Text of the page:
For $999 per month, subscribers will be able to choose from full-size sedans, small SUVs and trucks. For $1,399 per month, tier two subscribers will have access to luxury sedans, regular SUVs and large trucks. Both tiers are cheaper than the Enterprise program. Though, Enterprise allows customers to exchange vehicles up to four times per month, and Hertz only allows two swaps. Both of the Hertz subscription plans include vehicle maintenance, roadside assistance, vehicle damage and limited liability protection.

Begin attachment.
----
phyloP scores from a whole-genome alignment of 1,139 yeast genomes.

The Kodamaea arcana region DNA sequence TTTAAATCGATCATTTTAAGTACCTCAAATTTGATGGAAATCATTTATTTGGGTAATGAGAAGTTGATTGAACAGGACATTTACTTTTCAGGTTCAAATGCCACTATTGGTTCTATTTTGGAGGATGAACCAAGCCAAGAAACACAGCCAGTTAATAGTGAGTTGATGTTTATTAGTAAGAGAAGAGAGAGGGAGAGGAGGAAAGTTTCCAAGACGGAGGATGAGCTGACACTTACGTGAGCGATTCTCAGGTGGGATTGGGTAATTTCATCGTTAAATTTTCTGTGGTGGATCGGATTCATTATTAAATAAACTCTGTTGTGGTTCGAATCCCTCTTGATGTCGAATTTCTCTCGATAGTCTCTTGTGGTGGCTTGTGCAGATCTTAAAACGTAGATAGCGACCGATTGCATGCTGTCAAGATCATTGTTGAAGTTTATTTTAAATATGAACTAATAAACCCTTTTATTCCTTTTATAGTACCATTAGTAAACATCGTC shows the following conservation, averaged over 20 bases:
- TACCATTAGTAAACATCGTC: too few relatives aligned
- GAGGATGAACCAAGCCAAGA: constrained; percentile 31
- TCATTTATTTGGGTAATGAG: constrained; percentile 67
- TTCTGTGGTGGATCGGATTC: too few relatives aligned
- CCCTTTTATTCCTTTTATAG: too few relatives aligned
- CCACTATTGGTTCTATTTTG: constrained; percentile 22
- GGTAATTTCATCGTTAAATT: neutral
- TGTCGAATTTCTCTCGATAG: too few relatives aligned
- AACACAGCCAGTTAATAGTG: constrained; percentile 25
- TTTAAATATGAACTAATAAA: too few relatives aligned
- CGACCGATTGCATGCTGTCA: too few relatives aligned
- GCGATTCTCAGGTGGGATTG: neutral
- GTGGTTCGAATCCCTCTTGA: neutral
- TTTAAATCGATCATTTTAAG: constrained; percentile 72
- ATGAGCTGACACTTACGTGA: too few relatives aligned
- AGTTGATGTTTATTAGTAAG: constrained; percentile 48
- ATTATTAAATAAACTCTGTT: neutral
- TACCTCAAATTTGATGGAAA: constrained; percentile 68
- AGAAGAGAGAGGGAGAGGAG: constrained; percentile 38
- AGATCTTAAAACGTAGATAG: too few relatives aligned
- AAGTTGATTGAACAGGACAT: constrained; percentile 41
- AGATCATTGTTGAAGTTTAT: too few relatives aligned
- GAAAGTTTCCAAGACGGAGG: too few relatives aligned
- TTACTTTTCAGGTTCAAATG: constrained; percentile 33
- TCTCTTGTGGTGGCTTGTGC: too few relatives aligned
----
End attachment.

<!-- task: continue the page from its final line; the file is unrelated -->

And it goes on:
Hertz My Car will launch in Atlanta and Austin, Texas -- markets the Enterprise service hasn't entered. Hertz sees this model as an alternative to traditional car ownership, which it says is becoming less popular in cities. The company shared a survey by Cox Automotive that reports 40 percent of respondents said access to transportation is necessary but owning a vehicle is not. More than half of those living in cities said private vehicle ownership is not necessary. With Hertz and Enterprise testing subscription-based rentals, it's likely we'll see other companies follow suit. Perhaps they'll fill a gap left by ridesharing services and not yet met by other car-sharing programs.